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Antares, Bain Capital Credit team up to provide unitranche loans

Antares Capital and Bain Capital Credit on Friday unveiled a joint venture to provide unitranche loans of up to $350 million to middle-market companies.

Called Antares Bain Capital Complete Financing Solution, the venture will offer first-lien unitranche loans to companies with $10 million to $75 million of EBITDA, executives said.

The joint venture replaces Antares’s prior unitranche product, the Middle Market Growth Program. ABCS has acquired 14 companies previously owned by Middle Market Growth Program, said Tim Lyne, an Antares senior managing director. He declined to disclose which companies were part of ABCS.

Two middle-market powerhouses will back ABCS, helping it compete against rivals in the unitranche space, including Golub Capital and Ares. Antares, with $19 billion in capital under management and administration, is the biggest middle-market lender, closing 117 deals during the first half of 2017. Bain Capital Credit, meanwhile, has more than $35 billion in AUM, including about $7 billion in private credit. Over the summer, Bain closed its first BDC on $1.26 billion in commitments.

Antares and Bain Capital Credit have completed lots of deals together in the past few years, Lyne said. “We’re thrilled. … We developed a lot of mutual respect for each other’s credit and diligence processes,” he said.

Private equity sponsors will be excited by ABCS’s capabilities in the middle market, said Michael Ewald, a Bain Capital managing director. ABCS’s unitranche loans do not require agency meetings or a syndication process.

As such, ABCS can provide “speed and certainty and scale” to buyout shops seeking to preempt an auction process or just looking to close a deal quickly, Ewald said. “We do think there is a need and desire for that in the marketplace,” he said.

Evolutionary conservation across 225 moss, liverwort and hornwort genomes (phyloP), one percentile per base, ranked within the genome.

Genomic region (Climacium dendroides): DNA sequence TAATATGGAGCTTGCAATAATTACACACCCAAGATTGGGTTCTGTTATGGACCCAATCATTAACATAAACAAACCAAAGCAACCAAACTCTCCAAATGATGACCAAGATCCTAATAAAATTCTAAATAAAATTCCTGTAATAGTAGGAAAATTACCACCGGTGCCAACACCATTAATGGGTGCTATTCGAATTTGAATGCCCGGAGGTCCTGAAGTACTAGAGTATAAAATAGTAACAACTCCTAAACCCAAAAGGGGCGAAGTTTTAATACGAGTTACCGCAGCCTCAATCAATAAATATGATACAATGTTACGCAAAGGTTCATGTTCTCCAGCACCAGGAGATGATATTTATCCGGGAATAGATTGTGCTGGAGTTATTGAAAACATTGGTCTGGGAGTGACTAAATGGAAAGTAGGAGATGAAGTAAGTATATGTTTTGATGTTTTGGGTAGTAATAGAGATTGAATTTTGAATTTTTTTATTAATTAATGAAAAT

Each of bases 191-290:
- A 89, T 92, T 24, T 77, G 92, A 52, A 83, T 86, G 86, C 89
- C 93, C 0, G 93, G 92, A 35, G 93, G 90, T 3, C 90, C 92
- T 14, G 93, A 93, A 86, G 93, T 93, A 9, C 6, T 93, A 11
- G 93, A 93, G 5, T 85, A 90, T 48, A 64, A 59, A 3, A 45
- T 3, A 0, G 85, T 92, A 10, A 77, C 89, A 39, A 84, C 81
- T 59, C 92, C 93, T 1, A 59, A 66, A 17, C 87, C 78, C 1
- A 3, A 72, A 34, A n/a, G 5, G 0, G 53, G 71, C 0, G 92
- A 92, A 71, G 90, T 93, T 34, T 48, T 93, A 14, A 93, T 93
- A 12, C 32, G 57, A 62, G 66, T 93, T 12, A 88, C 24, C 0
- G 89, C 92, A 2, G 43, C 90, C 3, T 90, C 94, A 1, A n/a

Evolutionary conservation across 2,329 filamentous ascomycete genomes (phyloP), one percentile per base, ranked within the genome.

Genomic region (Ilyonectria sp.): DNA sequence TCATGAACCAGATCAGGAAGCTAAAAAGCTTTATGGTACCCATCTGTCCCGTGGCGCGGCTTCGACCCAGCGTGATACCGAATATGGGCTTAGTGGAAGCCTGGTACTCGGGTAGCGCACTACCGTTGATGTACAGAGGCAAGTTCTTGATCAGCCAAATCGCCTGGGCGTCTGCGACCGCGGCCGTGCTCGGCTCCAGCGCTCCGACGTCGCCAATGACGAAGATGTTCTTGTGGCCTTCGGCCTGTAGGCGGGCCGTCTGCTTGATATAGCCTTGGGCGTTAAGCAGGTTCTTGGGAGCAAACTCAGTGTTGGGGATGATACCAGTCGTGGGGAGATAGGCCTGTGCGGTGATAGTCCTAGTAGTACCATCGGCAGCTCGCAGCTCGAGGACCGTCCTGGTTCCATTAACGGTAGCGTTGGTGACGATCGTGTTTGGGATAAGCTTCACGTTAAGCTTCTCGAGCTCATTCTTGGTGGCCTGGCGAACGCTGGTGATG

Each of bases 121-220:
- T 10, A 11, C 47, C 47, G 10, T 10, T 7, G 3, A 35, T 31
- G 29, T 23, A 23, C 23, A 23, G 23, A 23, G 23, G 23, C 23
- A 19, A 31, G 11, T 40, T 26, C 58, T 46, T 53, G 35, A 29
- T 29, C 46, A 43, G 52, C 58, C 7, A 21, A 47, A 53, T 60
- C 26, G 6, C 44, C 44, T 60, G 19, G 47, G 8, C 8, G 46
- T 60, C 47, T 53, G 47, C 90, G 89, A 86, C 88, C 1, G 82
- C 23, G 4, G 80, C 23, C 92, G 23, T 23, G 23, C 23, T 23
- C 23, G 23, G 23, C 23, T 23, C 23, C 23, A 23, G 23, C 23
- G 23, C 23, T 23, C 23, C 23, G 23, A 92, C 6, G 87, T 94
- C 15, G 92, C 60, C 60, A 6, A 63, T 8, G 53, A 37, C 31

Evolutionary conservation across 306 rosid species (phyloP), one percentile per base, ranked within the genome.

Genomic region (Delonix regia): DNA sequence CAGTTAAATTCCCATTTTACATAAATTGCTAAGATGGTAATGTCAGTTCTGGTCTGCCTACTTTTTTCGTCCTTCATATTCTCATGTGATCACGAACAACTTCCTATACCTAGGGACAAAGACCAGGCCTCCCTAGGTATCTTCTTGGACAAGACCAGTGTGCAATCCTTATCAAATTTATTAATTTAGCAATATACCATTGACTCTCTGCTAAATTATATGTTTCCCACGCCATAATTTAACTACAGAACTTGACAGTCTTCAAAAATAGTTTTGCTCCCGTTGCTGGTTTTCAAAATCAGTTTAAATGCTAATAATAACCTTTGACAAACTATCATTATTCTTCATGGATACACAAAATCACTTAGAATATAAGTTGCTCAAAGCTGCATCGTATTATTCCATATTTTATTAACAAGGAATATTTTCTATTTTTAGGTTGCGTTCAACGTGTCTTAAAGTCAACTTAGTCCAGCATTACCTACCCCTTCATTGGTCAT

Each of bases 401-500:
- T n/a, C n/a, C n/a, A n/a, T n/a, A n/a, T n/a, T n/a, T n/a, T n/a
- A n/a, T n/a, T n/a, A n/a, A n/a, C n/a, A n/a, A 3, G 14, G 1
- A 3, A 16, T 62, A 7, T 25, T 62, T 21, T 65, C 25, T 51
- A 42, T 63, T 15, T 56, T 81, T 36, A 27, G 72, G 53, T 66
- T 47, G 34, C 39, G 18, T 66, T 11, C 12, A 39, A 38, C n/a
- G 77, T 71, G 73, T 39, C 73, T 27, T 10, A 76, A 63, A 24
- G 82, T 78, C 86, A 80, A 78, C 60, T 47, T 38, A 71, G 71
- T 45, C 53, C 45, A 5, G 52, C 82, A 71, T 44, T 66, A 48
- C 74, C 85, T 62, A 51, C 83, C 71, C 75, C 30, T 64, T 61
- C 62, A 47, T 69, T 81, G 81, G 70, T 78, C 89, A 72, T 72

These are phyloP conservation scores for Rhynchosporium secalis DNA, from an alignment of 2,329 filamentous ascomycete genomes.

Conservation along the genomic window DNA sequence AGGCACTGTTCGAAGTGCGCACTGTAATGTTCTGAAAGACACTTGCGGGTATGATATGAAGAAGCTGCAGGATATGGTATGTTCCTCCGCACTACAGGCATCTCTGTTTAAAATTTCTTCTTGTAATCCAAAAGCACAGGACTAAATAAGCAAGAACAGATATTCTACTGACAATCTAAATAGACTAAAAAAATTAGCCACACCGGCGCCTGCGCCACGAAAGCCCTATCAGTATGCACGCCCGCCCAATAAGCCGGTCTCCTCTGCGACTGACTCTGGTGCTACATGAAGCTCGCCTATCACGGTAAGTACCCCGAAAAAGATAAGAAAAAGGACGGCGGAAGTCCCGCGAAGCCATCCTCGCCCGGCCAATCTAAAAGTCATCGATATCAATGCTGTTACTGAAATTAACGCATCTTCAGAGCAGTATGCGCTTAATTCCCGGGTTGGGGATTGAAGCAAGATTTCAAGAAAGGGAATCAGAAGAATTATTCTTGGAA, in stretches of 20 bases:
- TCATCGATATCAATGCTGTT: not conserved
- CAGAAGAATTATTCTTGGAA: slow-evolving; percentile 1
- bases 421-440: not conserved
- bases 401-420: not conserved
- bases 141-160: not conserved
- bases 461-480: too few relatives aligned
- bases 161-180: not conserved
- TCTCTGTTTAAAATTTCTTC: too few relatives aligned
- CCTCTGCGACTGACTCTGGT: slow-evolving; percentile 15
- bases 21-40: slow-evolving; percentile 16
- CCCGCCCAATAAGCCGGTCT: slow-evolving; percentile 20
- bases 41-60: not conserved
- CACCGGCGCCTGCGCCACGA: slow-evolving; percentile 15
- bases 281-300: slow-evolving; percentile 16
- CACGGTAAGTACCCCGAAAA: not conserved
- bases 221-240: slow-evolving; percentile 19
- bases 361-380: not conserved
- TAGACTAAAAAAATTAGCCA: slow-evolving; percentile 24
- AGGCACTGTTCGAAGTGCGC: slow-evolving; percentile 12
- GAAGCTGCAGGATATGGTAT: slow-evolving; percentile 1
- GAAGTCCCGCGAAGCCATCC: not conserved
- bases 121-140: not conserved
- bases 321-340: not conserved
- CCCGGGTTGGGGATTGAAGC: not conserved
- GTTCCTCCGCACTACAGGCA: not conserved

The executives declined to disclose whether either firm would have a controlling stake in ABCS. They also did not disclose any financial terms of the venture. Antares and Bain both committed significant dollars to ABCS, Lyne said. “We are totally aligned,” he said. “Antares and Bain are basically playing in the same position. It’s pretty evenly split.”

ABCS is Antares’s latest unitranche joint venture. GE Capital and Lone Star Funds originally launched MMGP in 2014 as a joint venture. The venture ended when Canada Pension Plan Investment Board acquired Antares from GE in 2015 for $12 billion. Antares and Lone Star relaunched MMGP in January 2016.

In May, Lone Star pulled out of MMGP without disclosing a reason for withdrawing from the program, Buyouts reported. The MMGP had 16 borrowers, totaling nearly $2 billion in assets, the story said. MMGP deals included Littlejohn & Co’s buy of Tidel in March, Calera Capital’s acquisition of Evans Network of Cos in February and, in December 2016, FFL Partners’ buy of Crisis Prevention Institute.

Lone Star exited the joint venture because it wasn’t happy with the way the venture worked, Buyouts said. In MMGP, Lone Star owned the junior interest, while Antares had the senior interest, the story said. The loans were structured so that if one went bad, Lone Star was responsible for all the losses until its capital was wiped out. The junior interest had a higher yield if the portfolio performed satisfactorily, the story said.

There is no distinction between Bain and Antares in ABCS, Ewald said. “We’re in the same place together,” he said.

Lone Star could not be reached for comment.

Action Item: Contact Tim Lyne:

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